4. ”Mealies” @ Charlie’s Pool Room - Alpha, NJ
With my teenage son along for the ride, I stepped into 85 years of backstory, ate two very good hot dogs, and spent a fascinating hour with the Fencz brothers.
Perfect pizza @ DeLucia’s – Raritan, NJ
3. Pizza @ DeLucia’s - Raritan, NJ
My favorite pizza – half cheese, half sausage – tasted even better when my youngest daughter agreed with her dad, as eight year old girls often do, that it was the best pizza she had ever had.
2. Leitão from Casa do Leitão - Elizabeth, NJ
Before launching EthnicNJ.com, I never would have found a source for Portuguese whole roast suckling pig. Arriving at our friends’ backyard dinner this summer with a pig in a box made quite an impression, especially after tasting the paper-thin, crispy skin and melt-in-your-mouth pork.
Pork Ramen @ Mitsuwa – Edgewater, NJ
1. Miso Roasted Pork Ramen @ Mitsuwa Marketplace - Edgewater, NJ
On a cold January Saturday, the whole family ventured to this Japanese supermarket food court in Bergen County, where we enjoyed the most satisfying bowls of steaming broth, meat, vegetables and noodles, contentedly slurping it all up. Happiness is a hot bowl of soup.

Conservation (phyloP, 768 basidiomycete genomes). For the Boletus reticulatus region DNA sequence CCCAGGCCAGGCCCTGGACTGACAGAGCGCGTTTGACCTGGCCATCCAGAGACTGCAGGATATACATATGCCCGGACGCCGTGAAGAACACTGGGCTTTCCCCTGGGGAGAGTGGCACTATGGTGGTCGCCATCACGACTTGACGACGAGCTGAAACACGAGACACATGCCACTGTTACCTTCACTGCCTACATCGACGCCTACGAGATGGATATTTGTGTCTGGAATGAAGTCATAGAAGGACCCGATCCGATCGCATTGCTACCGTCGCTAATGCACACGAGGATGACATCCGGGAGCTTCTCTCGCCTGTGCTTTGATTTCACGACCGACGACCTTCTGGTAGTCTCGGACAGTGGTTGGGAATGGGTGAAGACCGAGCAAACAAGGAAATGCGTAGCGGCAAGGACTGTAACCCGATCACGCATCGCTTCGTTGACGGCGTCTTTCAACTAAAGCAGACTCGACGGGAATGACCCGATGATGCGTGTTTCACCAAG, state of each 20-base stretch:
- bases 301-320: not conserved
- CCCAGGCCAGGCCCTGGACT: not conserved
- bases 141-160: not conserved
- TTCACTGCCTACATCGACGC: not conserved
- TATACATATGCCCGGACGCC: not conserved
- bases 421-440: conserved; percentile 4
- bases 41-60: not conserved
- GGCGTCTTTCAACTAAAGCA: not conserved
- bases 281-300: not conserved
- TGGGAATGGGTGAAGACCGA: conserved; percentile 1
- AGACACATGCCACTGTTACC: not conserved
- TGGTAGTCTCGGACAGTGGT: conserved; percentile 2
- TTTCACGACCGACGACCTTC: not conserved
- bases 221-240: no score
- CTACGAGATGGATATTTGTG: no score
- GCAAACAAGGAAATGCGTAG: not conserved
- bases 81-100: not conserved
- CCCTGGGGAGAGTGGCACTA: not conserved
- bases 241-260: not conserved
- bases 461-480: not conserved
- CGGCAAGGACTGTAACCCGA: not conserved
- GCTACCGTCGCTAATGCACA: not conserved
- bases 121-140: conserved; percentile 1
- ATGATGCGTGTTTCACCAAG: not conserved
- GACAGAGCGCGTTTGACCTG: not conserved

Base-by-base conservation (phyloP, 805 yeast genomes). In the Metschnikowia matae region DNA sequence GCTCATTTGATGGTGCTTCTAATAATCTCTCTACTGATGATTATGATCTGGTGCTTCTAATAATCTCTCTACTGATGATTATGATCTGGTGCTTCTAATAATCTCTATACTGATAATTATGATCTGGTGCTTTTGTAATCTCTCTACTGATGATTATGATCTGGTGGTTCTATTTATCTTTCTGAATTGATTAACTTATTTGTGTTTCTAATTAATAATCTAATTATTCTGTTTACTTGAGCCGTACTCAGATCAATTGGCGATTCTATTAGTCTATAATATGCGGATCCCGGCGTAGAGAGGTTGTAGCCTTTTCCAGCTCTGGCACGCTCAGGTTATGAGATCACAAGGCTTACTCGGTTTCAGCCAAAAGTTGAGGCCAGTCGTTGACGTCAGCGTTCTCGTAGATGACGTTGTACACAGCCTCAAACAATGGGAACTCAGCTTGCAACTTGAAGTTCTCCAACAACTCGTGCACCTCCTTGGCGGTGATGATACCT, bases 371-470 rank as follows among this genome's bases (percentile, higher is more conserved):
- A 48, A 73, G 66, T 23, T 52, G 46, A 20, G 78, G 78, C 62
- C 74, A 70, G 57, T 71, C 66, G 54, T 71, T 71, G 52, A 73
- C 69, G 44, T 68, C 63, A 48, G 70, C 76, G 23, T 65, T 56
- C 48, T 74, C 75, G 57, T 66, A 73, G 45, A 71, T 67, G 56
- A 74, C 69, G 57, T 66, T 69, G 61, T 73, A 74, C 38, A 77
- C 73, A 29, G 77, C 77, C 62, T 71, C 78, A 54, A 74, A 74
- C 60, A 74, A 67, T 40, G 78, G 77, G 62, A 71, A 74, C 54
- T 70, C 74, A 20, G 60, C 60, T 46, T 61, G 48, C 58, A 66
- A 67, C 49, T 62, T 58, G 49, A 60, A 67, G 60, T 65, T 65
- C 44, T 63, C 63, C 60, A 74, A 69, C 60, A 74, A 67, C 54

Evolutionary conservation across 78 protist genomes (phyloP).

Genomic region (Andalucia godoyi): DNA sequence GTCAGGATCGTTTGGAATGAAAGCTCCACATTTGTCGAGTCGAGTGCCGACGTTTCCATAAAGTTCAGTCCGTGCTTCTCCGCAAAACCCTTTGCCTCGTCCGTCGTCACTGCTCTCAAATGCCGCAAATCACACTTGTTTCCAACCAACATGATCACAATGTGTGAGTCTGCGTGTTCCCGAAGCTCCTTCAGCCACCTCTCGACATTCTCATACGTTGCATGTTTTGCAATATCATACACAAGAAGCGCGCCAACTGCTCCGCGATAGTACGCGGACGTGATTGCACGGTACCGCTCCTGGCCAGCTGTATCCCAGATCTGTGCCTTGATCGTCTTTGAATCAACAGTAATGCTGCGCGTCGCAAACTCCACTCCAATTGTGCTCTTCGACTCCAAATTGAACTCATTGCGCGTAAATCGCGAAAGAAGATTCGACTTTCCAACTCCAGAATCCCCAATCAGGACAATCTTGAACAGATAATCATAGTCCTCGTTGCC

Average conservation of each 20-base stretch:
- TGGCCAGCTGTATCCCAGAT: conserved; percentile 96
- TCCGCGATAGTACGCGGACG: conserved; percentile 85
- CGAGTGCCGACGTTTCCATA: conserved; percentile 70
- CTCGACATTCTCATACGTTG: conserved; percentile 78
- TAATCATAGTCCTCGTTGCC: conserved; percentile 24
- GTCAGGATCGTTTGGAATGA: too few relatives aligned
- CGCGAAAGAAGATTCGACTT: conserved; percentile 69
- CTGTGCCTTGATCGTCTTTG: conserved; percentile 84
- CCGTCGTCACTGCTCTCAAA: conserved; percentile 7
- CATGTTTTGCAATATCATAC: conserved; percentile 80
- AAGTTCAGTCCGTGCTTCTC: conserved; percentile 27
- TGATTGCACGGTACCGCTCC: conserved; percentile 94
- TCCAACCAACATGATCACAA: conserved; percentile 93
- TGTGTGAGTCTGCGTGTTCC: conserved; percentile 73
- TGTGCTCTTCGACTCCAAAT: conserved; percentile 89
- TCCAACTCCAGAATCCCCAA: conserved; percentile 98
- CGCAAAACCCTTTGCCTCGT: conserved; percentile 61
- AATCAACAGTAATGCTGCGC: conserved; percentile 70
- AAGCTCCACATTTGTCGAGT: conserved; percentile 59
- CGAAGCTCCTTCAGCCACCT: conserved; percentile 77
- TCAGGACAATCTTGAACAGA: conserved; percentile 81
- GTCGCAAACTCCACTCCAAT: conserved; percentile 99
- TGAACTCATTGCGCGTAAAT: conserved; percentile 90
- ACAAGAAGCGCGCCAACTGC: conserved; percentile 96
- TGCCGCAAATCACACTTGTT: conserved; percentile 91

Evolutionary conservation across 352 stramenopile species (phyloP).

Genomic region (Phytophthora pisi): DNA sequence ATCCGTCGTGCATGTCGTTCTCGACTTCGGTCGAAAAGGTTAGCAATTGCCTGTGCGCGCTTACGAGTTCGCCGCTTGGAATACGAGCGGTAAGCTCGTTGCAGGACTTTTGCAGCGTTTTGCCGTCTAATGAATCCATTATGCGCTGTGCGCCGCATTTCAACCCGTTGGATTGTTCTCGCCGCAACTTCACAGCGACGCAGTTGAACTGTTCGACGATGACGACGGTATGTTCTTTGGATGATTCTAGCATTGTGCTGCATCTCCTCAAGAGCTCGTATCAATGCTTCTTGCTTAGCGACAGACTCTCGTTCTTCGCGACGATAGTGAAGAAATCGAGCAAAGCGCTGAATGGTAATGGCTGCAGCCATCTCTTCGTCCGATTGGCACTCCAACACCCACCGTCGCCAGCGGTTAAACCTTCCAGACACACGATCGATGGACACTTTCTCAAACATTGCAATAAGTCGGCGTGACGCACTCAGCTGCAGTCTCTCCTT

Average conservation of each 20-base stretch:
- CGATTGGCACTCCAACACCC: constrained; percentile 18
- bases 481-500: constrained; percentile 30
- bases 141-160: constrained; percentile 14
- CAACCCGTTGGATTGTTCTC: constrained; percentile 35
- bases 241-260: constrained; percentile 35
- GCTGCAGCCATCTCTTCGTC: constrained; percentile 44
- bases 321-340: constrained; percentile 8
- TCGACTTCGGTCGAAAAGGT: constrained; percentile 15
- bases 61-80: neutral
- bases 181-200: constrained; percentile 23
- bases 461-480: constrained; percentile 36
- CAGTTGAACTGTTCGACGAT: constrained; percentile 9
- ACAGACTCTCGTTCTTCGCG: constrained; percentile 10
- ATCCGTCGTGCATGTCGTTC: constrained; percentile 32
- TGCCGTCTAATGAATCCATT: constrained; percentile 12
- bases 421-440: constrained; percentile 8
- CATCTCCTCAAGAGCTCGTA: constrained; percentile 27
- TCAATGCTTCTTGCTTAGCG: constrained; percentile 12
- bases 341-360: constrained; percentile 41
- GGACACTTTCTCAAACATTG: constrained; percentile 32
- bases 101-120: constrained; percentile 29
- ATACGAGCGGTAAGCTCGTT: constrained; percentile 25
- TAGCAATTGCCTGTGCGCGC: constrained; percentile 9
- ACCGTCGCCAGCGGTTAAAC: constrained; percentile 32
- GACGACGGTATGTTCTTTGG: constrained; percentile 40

The devastating impact of this week’s historic storm is now apparent to all New Jerseyans, from Bergen to Cape May, from Trenton to Point Pleasant. Many of us without power are just now catching glimpses of the images of destruction. I know that neighbors are helping neighbors. Everyone in Jersey will lift each other up, and many others will lend a hand.
Prayers for those lost, praise for first responders and strength to all. Storms pass. New Jersey will recover.
“Sandy, the aurora is rising behind us. This pier lights our carnival life forever.” - Bruce Springsteen
NJ Recovery Resources
FEMA disaster assistance: 1-800-621-3362. Find open shelters by texting SHELTER and a zip code to 43362 (4FEMA).
NJ Office of Emergency Management Alerts and Recovery Help and Advice.
To find a Red Cross shelter, call 1-800-RED-CROSS or visit: http://app.redcross.org/nss-app/.
American Red Cross.
The FoodBank of Monmouth and Ocean Counties, 732-918-2600.
FoodBank of South Jersey, 856-662-4884.
Community FoodBank of New Jersey, 908-355-FOOD.
Table to Table: Food donations from restaurants and professional food establishments in Bergen, Passaic, Hudson and Essex counties, 201-444-5500 or 201-887-7839.
Hurricane Sandy New Jersey Relief Fund set up by Governor Chris Christie and First Lady Mary Pat Christie.
Immediate Supplies for NJ EMS and FIRE Departments affected by Hurricane Sandy.
Jersey Cares. Coordinating volunteer opportunities.
Rebuild Hoboken Relief Fund.
Robin Hood Relief Fund – Recipient of funds raised through the 12 12 12 Concert for Sandy Relief.
PSE&G: 1-800-436-7734, @PSEGdelivers